Stuff to Read: Foster Hirsh’s ‘A Method to Their Madness: The History of the Actors Studio’

I have been eagerly awaiting the arrival of various foreign VDO items for The Vault (airmail can be slow). In the meantime I have been reading a fascinating book from 2002 by Foster Hirsh called A Method To Their Madness: The History of the Actor’s Studio.

Hirsh, a film historian, and author of a truly awesome history of film noir was very fortunate in that when he first went to sit in on the studio, they generally didn’t allow nonactors to be privy to what went on in their workshop sessions. Hirsh sat in in the 1980s, well before VDO began his studies with Studio member Sharon Chatten, and before James Lipton and Bravo began producing the lucrative cable TV series ‘Inside The Actor’s Studio’.

Hirsh gives a detailed account of the history of method acting especially covering the techniques of Konstantin Stanislavski, Richard Boleslavski (one of his finest pupils, an excellent actor and film director and the first American to introduct the formalized study of acting techniques developed by Stanislavski’s Moscow Art Theatre to the USA) and ultimately the formation of the Actors Studio by Group Theatre members (and devotees of Stanislavski’s teachings) Harold Clurman, Cheryl Crawford and Lee Strasberg. Strasberg went on to mold the studio to follow his understanding of Stanislavski’s method.

Hirsh also details the philosophical split between acting coaches such as Stella Adler (who was the only American to go to Russia to be personally tutored by Stanislavski) and Lee Strasberg, the political and financial struggles of the studio, and how many of its members, famous and not so famous, worked in and philosophized about their place to learn and grow as actors.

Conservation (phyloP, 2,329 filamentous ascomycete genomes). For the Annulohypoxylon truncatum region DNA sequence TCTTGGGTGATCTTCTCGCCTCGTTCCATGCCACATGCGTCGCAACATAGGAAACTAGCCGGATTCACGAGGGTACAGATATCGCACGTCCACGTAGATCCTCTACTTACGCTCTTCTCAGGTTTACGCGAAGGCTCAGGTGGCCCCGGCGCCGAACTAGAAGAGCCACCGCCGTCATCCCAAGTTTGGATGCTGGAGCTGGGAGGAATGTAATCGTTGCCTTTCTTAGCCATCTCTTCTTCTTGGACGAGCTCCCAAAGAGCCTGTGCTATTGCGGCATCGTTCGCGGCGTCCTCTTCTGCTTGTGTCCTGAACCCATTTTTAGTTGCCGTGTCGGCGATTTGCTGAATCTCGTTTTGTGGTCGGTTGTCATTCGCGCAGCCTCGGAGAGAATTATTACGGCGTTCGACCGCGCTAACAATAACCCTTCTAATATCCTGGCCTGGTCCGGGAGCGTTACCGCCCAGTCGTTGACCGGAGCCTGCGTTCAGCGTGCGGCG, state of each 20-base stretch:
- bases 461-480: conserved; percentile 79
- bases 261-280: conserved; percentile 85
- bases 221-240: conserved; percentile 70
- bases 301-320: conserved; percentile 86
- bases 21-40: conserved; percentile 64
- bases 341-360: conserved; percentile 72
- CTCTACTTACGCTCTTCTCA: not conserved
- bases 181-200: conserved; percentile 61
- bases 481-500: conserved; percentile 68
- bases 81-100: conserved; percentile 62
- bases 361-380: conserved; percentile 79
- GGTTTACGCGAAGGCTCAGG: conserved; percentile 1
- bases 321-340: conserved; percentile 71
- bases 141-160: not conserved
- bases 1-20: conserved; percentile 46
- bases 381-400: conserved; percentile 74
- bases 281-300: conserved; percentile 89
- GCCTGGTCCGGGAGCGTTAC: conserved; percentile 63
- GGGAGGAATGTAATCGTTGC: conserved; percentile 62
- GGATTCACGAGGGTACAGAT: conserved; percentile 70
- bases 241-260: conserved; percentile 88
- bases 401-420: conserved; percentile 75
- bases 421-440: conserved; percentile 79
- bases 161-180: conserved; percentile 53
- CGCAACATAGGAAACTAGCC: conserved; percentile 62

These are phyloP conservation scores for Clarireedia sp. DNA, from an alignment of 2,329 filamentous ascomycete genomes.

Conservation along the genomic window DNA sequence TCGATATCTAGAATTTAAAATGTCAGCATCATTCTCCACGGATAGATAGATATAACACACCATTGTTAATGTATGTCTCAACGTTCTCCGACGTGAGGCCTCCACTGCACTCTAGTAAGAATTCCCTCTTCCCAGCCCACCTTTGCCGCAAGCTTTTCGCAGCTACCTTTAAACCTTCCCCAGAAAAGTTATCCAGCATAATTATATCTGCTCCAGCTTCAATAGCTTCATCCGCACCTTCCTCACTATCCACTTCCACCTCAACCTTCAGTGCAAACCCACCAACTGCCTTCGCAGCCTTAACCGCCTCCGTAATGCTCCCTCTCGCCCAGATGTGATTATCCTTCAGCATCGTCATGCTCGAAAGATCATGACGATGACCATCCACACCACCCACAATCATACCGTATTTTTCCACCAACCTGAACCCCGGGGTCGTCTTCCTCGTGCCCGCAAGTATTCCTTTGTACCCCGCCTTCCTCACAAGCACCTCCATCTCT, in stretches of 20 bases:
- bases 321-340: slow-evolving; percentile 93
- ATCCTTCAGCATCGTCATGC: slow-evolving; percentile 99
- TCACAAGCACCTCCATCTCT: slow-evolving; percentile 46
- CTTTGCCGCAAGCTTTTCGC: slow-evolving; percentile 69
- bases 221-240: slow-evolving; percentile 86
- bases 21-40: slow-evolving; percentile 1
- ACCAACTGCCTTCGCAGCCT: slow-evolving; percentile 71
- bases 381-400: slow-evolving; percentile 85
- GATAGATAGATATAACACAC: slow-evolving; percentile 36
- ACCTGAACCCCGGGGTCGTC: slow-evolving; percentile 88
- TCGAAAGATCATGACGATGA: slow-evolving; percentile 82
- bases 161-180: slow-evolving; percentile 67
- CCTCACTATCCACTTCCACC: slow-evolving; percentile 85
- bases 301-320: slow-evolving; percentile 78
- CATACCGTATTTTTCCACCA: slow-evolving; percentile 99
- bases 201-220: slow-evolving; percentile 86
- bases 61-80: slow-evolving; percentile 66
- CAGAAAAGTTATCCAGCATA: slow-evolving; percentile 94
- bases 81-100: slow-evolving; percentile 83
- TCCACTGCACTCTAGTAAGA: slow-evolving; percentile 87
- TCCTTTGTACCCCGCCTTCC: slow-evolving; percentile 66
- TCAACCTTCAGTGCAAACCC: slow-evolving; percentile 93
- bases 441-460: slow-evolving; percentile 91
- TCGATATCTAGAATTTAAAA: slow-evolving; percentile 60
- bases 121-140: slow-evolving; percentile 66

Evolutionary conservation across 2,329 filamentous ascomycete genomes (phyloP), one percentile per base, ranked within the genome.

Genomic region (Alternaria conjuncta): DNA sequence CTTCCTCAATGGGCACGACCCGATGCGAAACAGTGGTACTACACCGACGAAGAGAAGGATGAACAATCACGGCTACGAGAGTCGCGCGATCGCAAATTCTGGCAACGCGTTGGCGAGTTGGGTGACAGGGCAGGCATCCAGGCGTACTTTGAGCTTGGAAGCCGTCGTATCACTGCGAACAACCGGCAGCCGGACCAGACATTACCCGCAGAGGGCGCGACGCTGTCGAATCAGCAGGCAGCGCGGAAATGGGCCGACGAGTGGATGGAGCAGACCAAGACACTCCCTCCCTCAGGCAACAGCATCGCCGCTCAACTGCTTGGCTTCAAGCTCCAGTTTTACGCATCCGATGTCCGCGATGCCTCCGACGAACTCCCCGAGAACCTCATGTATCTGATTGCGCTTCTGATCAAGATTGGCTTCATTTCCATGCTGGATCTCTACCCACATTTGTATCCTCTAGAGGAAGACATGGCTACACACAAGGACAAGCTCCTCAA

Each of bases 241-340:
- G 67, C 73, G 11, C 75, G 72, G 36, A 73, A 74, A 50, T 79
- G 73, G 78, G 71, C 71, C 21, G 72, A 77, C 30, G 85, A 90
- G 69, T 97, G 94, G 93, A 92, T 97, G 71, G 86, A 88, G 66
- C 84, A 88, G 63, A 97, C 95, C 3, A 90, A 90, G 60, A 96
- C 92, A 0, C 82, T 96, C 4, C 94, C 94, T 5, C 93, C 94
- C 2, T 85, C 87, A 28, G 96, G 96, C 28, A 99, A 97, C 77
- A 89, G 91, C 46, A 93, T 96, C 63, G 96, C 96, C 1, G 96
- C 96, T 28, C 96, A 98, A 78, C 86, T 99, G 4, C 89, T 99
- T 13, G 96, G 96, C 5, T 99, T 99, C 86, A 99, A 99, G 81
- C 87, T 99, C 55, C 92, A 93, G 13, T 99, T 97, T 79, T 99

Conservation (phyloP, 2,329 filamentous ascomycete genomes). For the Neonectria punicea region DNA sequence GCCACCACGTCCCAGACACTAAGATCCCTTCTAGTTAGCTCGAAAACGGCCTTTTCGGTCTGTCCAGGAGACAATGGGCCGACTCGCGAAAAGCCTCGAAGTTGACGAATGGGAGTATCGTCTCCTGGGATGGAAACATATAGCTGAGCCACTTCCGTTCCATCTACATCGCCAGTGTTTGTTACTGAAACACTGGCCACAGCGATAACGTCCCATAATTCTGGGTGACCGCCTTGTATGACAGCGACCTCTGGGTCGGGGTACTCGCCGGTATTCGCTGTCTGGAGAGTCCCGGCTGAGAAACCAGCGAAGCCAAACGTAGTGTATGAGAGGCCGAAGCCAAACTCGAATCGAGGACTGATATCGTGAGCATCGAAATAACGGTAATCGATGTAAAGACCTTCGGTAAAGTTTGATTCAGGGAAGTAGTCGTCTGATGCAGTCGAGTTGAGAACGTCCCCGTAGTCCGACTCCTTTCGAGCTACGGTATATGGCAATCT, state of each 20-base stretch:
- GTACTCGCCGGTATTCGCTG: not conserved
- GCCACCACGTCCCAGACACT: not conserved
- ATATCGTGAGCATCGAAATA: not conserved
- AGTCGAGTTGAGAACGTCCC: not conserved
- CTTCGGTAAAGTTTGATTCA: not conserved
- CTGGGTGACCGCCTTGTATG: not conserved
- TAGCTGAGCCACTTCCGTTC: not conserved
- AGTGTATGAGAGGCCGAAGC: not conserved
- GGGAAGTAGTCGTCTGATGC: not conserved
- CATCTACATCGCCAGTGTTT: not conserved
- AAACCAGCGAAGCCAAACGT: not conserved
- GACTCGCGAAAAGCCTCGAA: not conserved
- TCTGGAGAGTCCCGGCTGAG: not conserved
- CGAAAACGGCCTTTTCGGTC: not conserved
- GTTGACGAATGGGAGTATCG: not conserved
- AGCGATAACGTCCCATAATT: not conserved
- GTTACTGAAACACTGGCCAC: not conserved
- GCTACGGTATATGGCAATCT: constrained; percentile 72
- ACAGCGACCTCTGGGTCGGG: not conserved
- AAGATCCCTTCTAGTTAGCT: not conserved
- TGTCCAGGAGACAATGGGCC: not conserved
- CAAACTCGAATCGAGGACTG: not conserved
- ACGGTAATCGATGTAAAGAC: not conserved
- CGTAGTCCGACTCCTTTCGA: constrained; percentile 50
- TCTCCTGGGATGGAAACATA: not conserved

Hirsh was able to interview tons of studio members, especially Studio fixture Shelley Winters. Winters often took control of scene workshops after Strasberg died in 1982 and Hirsh details her style of moderation in his book. Hirsh also details how the admission process to the studio works, noting that often Shelley Winters was on the panel evaluating the auditions of prospective members.

Ironically, little did I know that I would finish this fascinating book just 48 hours before the world learned that Shelley Winters had died of a heart attack. I know she will be sorely missed by her fellow Studio members, all of whom once inducted remain members for life.

This is a pretty good read if you want to understand something of method acting and how the Actor’s Studio functions.


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